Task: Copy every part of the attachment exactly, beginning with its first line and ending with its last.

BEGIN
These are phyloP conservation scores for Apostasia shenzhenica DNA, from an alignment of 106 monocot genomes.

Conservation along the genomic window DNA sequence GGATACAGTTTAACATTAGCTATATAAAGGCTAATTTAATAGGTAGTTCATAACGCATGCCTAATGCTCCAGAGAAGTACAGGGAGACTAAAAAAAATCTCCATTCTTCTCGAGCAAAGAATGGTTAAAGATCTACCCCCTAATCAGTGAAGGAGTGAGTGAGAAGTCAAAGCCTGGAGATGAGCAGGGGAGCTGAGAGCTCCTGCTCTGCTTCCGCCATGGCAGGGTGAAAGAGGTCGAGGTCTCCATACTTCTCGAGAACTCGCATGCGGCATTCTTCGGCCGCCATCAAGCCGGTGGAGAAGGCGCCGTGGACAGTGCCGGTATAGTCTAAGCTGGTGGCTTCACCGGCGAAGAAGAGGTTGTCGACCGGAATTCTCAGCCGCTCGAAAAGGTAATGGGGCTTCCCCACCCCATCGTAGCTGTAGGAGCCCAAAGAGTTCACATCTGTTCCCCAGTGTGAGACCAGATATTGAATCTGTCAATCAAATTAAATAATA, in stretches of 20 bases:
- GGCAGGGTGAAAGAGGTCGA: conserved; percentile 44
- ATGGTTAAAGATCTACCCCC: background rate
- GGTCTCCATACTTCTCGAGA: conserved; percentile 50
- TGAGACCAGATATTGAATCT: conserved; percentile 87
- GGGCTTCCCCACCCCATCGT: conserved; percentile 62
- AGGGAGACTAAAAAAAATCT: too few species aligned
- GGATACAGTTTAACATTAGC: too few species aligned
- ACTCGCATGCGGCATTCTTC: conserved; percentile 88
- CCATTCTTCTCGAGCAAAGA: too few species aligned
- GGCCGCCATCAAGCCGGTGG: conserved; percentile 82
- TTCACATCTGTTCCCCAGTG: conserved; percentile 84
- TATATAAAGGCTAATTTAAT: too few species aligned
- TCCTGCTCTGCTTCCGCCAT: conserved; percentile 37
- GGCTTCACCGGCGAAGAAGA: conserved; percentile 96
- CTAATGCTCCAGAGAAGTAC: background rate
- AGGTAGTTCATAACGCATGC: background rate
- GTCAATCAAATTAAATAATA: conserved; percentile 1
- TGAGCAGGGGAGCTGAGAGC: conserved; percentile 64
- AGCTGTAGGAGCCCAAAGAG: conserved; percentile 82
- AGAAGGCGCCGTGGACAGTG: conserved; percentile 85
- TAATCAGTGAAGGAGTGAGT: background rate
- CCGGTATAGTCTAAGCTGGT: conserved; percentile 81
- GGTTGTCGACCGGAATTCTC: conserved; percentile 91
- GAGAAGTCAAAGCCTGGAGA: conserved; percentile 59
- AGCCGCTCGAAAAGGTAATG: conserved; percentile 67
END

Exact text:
These are phyloP conservation scores for Apostasia shenzhenica DNA, from an alignment of 106 monocot genomes.

Conservation along the genomic window DNA sequence GGATACAGTTTAACATTAGCTATATAAAGGCTAATTTAATAGGTAGTTCATAACGCATGCCTAATGCTCCAGAGAAGTACAGGGAGACTAAAAAAAATCTCCATTCTTCTCGAGCAAAGAATGGTTAAAGATCTACCCCCTAATCAGTGAAGGAGTGAGTGAGAAGTCAAAGCCTGGAGATGAGCAGGGGAGCTGAGAGCTCCTGCTCTGCTTCCGCCATGGCAGGGTGAAAGAGGTCGAGGTCTCCATACTTCTCGAGAACTCGCATGCGGCATTCTTCGGCCGCCATCAAGCCGGTGGAGAAGGCGCCGTGGACAGTGCCGGTATAGTCTAAGCTGGTGGCTTCACCGGCGAAGAAGAGGTTGTCGACCGGAATTCTCAGCCGCTCGAAAAGGTAATGGGGCTTCCCCACCCCATCGTAGCTGTAGGAGCCCAAAGAGTTCACATCTGTTCCCCAGTGTGAGACCAGATATTGAATCTGTCAATCAAATTAAATAATA, in stretches of 20 bases:
- GGCAGGGTGAAAGAGGTCGA: conserved; percentile 44
- ATGGTTAAAGATCTACCCCC: background rate
- GGTCTCCATACTTCTCGAGA: conserved; percentile 50
- TGAGACCAGATATTGAATCT: conserved; percentile 87
- GGGCTTCCCCACCCCATCGT: conserved; percentile 62
- AGGGAGACTAAAAAAAATCT: too few species aligned
- GGATACAGTTTAACATTAGC: too few species aligned
- ACTCGCATGCGGCATTCTTC: conserved; percentile 88
- CCATTCTTCTCGAGCAAAGA: too few species aligned
- GGCCGCCATCAAGCCGGTGG: conserved; percentile 82
- TTCACATCTGTTCCCCAGTG: conserved; percentile 84
- TATATAAAGGCTAATTTAAT: too few species aligned
- TCCTGCTCTGCTTCCGCCAT: conserved; percentile 37
- GGCTTCACCGGCGAAGAAGA: conserved; percentile 96
- CTAATGCTCCAGAGAAGTAC: background rate
- AGGTAGTTCATAACGCATGC: background rate
- GTCAATCAAATTAAATAATA: conserved; percentile 1
- TGAGCAGGGGAGCTGAGAGC: conserved; percentile 64
- AGCTGTAGGAGCCCAAAGAG: conserved; percentile 82
- AGAAGGCGCCGTGGACAGTG: conserved; percentile 85
- TAATCAGTGAAGGAGTGAGT: background rate
- CCGGTATAGTCTAAGCTGGT: conserved; percentile 81
- GGTTGTCGACCGGAATTCTC: conserved; percentile 91
- GAGAAGTCAAAGCCTGGAGA: conserved; percentile 59
- AGCCGCTCGAAAAGGTAATG: conserved; percentile 67